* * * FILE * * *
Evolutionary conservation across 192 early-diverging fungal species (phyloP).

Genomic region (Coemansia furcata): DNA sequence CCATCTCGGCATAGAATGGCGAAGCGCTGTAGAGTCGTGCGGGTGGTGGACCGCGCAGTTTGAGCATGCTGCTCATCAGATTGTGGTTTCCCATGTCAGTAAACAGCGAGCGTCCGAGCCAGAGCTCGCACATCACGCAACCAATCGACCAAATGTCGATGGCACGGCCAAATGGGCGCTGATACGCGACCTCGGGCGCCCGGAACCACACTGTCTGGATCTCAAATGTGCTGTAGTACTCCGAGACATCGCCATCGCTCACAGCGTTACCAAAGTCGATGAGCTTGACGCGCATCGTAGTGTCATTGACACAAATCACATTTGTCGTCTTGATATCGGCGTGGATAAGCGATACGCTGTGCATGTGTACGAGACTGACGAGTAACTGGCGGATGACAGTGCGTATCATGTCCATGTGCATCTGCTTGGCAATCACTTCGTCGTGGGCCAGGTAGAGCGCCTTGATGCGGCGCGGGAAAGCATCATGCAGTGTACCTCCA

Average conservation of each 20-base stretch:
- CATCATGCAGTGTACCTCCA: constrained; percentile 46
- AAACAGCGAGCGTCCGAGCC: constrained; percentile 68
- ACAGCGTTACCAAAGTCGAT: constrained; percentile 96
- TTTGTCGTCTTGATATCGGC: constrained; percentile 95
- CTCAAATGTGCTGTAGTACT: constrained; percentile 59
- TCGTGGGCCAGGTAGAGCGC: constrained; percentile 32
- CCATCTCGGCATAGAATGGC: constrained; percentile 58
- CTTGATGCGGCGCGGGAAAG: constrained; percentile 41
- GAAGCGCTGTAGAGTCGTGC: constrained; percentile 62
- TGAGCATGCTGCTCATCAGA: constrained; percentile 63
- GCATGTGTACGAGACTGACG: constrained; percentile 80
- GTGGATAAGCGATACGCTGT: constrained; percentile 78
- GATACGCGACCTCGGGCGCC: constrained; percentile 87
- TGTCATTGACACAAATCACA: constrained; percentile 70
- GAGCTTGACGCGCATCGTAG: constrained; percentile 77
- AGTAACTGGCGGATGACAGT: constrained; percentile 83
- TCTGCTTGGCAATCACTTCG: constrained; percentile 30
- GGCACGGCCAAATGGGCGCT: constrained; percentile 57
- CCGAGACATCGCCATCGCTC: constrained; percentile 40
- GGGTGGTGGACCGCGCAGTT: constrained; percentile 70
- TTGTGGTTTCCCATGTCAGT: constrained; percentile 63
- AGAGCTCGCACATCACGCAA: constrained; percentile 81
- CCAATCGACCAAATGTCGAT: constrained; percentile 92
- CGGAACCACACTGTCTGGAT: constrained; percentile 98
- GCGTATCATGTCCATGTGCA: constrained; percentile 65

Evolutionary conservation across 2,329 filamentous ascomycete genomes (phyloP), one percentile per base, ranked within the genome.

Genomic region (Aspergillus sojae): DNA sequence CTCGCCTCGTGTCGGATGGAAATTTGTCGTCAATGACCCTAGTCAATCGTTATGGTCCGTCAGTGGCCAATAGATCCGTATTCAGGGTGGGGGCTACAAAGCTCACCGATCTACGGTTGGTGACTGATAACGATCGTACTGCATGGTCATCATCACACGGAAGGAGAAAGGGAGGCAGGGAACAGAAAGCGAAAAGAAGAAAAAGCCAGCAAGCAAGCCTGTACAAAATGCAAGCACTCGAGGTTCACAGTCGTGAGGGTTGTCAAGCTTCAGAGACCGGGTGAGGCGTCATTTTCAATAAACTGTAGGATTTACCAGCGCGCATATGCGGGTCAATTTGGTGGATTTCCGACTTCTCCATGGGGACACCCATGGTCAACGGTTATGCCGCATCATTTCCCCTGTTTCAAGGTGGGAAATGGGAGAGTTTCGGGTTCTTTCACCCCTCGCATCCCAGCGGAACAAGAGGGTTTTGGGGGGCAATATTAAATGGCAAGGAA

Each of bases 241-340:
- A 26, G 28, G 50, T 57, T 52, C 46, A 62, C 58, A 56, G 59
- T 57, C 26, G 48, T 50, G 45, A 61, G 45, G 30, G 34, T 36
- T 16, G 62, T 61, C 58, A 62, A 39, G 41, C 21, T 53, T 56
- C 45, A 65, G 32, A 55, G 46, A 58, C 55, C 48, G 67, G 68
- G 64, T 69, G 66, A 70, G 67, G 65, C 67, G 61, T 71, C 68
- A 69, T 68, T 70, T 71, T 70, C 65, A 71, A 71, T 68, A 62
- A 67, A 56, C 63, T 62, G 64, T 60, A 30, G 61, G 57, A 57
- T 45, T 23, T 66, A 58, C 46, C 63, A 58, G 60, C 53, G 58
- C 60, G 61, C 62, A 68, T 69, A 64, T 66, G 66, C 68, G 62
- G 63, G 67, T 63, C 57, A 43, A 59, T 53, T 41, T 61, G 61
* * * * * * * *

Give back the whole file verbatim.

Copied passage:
Evolutionary conservation across 192 early-diverging fungal species (phyloP).

Genomic region (Coemansia furcata): DNA sequence CCATCTCGGCATAGAATGGCGAAGCGCTGTAGAGTCGTGCGGGTGGTGGACCGCGCAGTTTGAGCATGCTGCTCATCAGATTGTGGTTTCCCATGTCAGTAAACAGCGAGCGTCCGAGCCAGAGCTCGCACATCACGCAACCAATCGACCAAATGTCGATGGCACGGCCAAATGGGCGCTGATACGCGACCTCGGGCGCCCGGAACCACACTGTCTGGATCTCAAATGTGCTGTAGTACTCCGAGACATCGCCATCGCTCACAGCGTTACCAAAGTCGATGAGCTTGACGCGCATCGTAGTGTCATTGACACAAATCACATTTGTCGTCTTGATATCGGCGTGGATAAGCGATACGCTGTGCATGTGTACGAGACTGACGAGTAACTGGCGGATGACAGTGCGTATCATGTCCATGTGCATCTGCTTGGCAATCACTTCGTCGTGGGCCAGGTAGAGCGCCTTGATGCGGCGCGGGAAAGCATCATGCAGTGTACCTCCA

Average conservation of each 20-base stretch:
- CATCATGCAGTGTACCTCCA: constrained; percentile 46
- AAACAGCGAGCGTCCGAGCC: constrained; percentile 68
- ACAGCGTTACCAAAGTCGAT: constrained; percentile 96
- TTTGTCGTCTTGATATCGGC: constrained; percentile 95
- CTCAAATGTGCTGTAGTACT: constrained; percentile 59
- TCGTGGGCCAGGTAGAGCGC: constrained; percentile 32
- CCATCTCGGCATAGAATGGC: constrained; percentile 58
- CTTGATGCGGCGCGGGAAAG: constrained; percentile 41
- GAAGCGCTGTAGAGTCGTGC: constrained; percentile 62
- TGAGCATGCTGCTCATCAGA: constrained; percentile 63
- GCATGTGTACGAGACTGACG: constrained; percentile 80
- GTGGATAAGCGATACGCTGT: constrained; percentile 78
- GATACGCGACCTCGGGCGCC: constrained; percentile 87
- TGTCATTGACACAAATCACA: constrained; percentile 70
- GAGCTTGACGCGCATCGTAG: constrained; percentile 77
- AGTAACTGGCGGATGACAGT: constrained; percentile 83
- TCTGCTTGGCAATCACTTCG: constrained; percentile 30
- GGCACGGCCAAATGGGCGCT: constrained; percentile 57
- CCGAGACATCGCCATCGCTC: constrained; percentile 40
- GGGTGGTGGACCGCGCAGTT: constrained; percentile 70
- TTGTGGTTTCCCATGTCAGT: constrained; percentile 63
- AGAGCTCGCACATCACGCAA: constrained; percentile 81
- CCAATCGACCAAATGTCGAT: constrained; percentile 92
- CGGAACCACACTGTCTGGAT: constrained; percentile 98
- GCGTATCATGTCCATGTGCA: constrained; percentile 65

Evolutionary conservation across 2,329 filamentous ascomycete genomes (phyloP), one percentile per base, ranked within the genome.

Genomic region (Aspergillus sojae): DNA sequence CTCGCCTCGTGTCGGATGGAAATTTGTCGTCAATGACCCTAGTCAATCGTTATGGTCCGTCAGTGGCCAATAGATCCGTATTCAGGGTGGGGGCTACAAAGCTCACCGATCTACGGTTGGTGACTGATAACGATCGTACTGCATGGTCATCATCACACGGAAGGAGAAAGGGAGGCAGGGAACAGAAAGCGAAAAGAAGAAAAAGCCAGCAAGCAAGCCTGTACAAAATGCAAGCACTCGAGGTTCACAGTCGTGAGGGTTGTCAAGCTTCAGAGACCGGGTGAGGCGTCATTTTCAATAAACTGTAGGATTTACCAGCGCGCATATGCGGGTCAATTTGGTGGATTTCCGACTTCTCCATGGGGACACCCATGGTCAACGGTTATGCCGCATCATTTCCCCTGTTTCAAGGTGGGAAATGGGAGAGTTTCGGGTTCTTTCACCCCTCGCATCCCAGCGGAACAAGAGGGTTTTGGGGGGCAATATTAAATGGCAAGGAA

Each of bases 241-340:
- A 26, G 28, G 50, T 57, T 52, C 46, A 62, C 58, A 56, G 59
- T 57, C 26, G 48, T 50, G 45, A 61, G 45, G 30, G 34, T 36
- T 16, G 62, T 61, C 58, A 62, A 39, G 41, C 21, T 53, T 56
- C 45, A 65, G 32, A 55, G 46, A 58, C 55, C 48, G 67, G 68
- G 64, T 69, G 66, A 70, G 67, G 65, C 67, G 61, T 71, C 68
- A 69, T 68, T 70, T 71, T 70, C 65, A 71, A 71, T 68, A 62
- A 67, A 56, C 63, T 62, G 64, T 60, A 30, G 61, G 57, A 57
- T 45, T 23, T 66, A 58, C 46, C 63, A 58, G 60, C 53, G 58
- C 60, G 61, C 62, A 68, T 69, A 64, T 66, G 66, C 68, G 62
- G 63, G 67, T 63, C 57, A 43, A 59, T 53, T 41, T 61, G 61